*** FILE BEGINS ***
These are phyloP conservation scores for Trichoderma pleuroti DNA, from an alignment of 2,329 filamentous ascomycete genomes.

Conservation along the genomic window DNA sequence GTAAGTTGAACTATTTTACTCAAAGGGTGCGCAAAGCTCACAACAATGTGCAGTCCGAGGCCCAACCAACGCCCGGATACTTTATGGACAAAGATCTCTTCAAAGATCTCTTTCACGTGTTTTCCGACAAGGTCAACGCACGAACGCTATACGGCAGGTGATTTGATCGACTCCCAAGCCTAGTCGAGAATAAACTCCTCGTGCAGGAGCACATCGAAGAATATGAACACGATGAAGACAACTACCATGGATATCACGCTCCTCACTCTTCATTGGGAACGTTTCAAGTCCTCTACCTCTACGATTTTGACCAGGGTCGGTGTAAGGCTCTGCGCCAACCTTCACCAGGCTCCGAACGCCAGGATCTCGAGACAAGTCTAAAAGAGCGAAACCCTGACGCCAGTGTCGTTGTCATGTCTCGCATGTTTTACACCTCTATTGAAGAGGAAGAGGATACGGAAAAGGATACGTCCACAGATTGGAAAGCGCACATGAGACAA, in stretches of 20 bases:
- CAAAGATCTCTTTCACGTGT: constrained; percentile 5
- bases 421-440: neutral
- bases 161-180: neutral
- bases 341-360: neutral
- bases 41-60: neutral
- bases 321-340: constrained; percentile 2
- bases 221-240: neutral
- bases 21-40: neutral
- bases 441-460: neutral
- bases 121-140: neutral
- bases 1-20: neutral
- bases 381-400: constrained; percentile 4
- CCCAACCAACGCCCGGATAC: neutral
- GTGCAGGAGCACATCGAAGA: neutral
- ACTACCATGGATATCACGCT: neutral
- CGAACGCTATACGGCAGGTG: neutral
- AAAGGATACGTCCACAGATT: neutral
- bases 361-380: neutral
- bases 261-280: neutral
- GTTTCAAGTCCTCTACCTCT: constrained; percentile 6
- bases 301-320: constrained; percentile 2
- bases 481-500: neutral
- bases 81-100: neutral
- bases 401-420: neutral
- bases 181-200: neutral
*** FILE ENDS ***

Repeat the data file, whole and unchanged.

These are phyloP conservation scores for Trichoderma pleuroti DNA, from an alignment of 2,329 filamentous ascomycete genomes.

Conservation along the genomic window DNA sequence GTAAGTTGAACTATTTTACTCAAAGGGTGCGCAAAGCTCACAACAATGTGCAGTCCGAGGCCCAACCAACGCCCGGATACTTTATGGACAAAGATCTCTTCAAAGATCTCTTTCACGTGTTTTCCGACAAGGTCAACGCACGAACGCTATACGGCAGGTGATTTGATCGACTCCCAAGCCTAGTCGAGAATAAACTCCTCGTGCAGGAGCACATCGAAGAATATGAACACGATGAAGACAACTACCATGGATATCACGCTCCTCACTCTTCATTGGGAACGTTTCAAGTCCTCTACCTCTACGATTTTGACCAGGGTCGGTGTAAGGCTCTGCGCCAACCTTCACCAGGCTCCGAACGCCAGGATCTCGAGACAAGTCTAAAAGAGCGAAACCCTGACGCCAGTGTCGTTGTCATGTCTCGCATGTTTTACACCTCTATTGAAGAGGAAGAGGATACGGAAAAGGATACGTCCACAGATTGGAAAGCGCACATGAGACAA, in stretches of 20 bases:
- CAAAGATCTCTTTCACGTGT: constrained; percentile 5
- bases 421-440: neutral
- bases 161-180: neutral
- bases 341-360: neutral
- bases 41-60: neutral
- bases 321-340: constrained; percentile 2
- bases 221-240: neutral
- bases 21-40: neutral
- bases 441-460: neutral
- bases 121-140: neutral
- bases 1-20: neutral
- bases 381-400: constrained; percentile 4
- CCCAACCAACGCCCGGATAC: neutral
- GTGCAGGAGCACATCGAAGA: neutral
- ACTACCATGGATATCACGCT: neutral
- CGAACGCTATACGGCAGGTG: neutral
- AAAGGATACGTCCACAGATT: neutral
- bases 361-380: neutral
- bases 261-280: neutral
- GTTTCAAGTCCTCTACCTCT: constrained; percentile 6
- bases 301-320: constrained; percentile 2
- bases 481-500: neutral
- bases 81-100: neutral
- bases 401-420: neutral
- bases 181-200: neutral